- NAME: E.V. Wilkins
- OCCUPATION: Educator, Mayor
- BIRTH DATE: July 04, 1911
- DEATH DATE: June 02, 2002
- Did You Know?: E.V. Wilkins became the first African-American mayor of Roper, North Carolina, in the mid-1970s.
- Did You Know?: In 1967, E.V. Wilkins won a seat on the Roper town council, becoming the first African-American elected official in the region since Reconstruction.
- Did You Know?: E.V. Wilkins's daughter, Bunny Sanders, later succeeded her father as mayor of Roper, North Carolina.
- Did You Know?: E.V. Wilkins's grandson, Scott Sanders, became a filmmaker, directing big-screen comedic projects like Black Dynamite and Aztec Warrior.
- EDUCATION: North Carolina Central University
- PLACE OF BIRTH: Roper, North Carolina
- PLACE OF DEATH: Roper, North Carolina
- Full Name: Elmer Vanray Wilkins
- AKA: Elmer V. Wilkins
- AKA: Elmer Wilkins
- AKA: E.V. Wilkins
Best Known For
E.V. Wilkins was a North Carolinian educator and activist who became the first African-American mayor of the town of Roper, North Carolina.
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Born on the Fourth of July in 1911, in Roper, North Carolina, E.V. Wilkins went on to become a teacher and principal at J.J. Clemmons High School, where he was active in raising money for bus services for African-American students. He later helped institute voting rights for black citizens in his county and was elected the first African-American mayor of Roper in the mid-1970s. The recipient of many awards, Wilkins died on June 2, 2002, at age 90.
Elmer Vanray Wilkins was born on July 4, 1911, in Roper, North Carolina, the second of 10 children born to Maggie and Tom Wilkins. The young Wilkins went on to attend North Carolina Central University, where he earned both his bachelor's and master's degrees, before returning to his home town to teach math at J.J. Clemmons High School (also known as Washington County Union School). There, he met his future spouse, fellow educator Elizabeth Witherspoon.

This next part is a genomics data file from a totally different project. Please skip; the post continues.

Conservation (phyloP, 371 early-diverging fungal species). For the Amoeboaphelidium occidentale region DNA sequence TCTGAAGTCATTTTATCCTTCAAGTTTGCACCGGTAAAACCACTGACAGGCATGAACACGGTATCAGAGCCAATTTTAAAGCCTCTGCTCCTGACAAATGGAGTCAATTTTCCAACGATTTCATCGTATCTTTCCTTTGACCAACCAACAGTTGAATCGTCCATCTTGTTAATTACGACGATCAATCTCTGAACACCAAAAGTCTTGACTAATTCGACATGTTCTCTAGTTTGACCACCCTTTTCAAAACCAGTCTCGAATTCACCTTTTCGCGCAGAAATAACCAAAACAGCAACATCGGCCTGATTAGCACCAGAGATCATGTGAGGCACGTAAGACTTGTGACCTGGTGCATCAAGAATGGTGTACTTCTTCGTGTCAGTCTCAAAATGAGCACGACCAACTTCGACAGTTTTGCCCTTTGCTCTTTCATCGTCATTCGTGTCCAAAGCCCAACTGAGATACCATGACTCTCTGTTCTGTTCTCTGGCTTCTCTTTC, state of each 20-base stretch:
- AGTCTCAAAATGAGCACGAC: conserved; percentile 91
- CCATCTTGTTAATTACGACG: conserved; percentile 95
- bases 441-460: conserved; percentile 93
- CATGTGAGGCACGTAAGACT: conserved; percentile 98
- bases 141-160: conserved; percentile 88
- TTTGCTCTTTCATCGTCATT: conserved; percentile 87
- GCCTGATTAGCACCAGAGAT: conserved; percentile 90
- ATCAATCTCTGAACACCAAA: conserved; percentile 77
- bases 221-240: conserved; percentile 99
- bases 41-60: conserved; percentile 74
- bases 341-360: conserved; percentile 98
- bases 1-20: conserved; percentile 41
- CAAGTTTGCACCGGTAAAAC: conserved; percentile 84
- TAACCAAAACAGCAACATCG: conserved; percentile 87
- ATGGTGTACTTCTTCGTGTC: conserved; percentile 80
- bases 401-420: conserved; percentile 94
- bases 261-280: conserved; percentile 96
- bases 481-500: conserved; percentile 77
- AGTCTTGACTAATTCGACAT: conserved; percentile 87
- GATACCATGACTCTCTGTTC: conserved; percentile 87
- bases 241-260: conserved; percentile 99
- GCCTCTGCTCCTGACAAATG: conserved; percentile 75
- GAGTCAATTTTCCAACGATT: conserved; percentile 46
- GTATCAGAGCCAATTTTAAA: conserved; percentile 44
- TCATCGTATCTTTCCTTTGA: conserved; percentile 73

E.V. Wilkins became principal of Clemmons High in the early 1940s and held the position for more than three decades, until 1974. His care for his students transcended pre-existing bureaucracy as he actively raised money to provide a school bus for African-American children beginning in 1946, whereas previously only white students had transportation services.
In the following years, Wilkins worked with the local chapter of the National Association for the Advancement of Colored People to file a lawsuit and institute voting rights for African-American citizens in his community of Washington County—which was made a reality in the mid-1950s.
Wilkins officially entered politics when he won a seat on Roper's town council in 1967, thus becoming the first African-American elected official in the region since the days of Reconstruction. After helming the town's Industrialization Center from 1974 to '75, Wilkins won the area's mayoral election, thus becoming the first African-American mayor of Roper—a seat that he would hold for the next 20 years.
Wilkins was involved in politics on a national level as well, becoming a delegate to the Democratic National Convention throughout the 1970s and '80s. He was thus part of the nominating process for presidential candidates such as Jimmy Carter and Walter Mondale. He was also active on boards for a number of civic organizations and educational institutions, including East Carolina University's Rural Education Institute and North Carolina's education and railroad services.
The recipient of many awards and dedications, including posthumous honors, E.V. Wilkins died in Roper on June 2, 2002, at 90 years old. He was survived by his daughters, Joy Price and Bunny Sanders, with Bunny later serving as mayor of Roper as well. Her son, Scott Sanders, is a movie director and screenwriter known for working on episodes of the sitcom A Different World, and for film projects like Thick as Thieves (1999) and Black Dynamite (2009).
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Explore our collection of pioneering African Americans in government and politics, including Alexander Lucius Twilight, the first African American to win election to public office; Hiram R. Revels, the first African American to serve in the U.S. Senate; Carol Moseley Braun, the first black woman elected to the Senate; and Amelia Boynton, who became both the first African-American woman and the first female Democratic candidate to run for a seat in Congress from Alabama in 1964. View full biographies, photos, videos and more, only at Biography.com.
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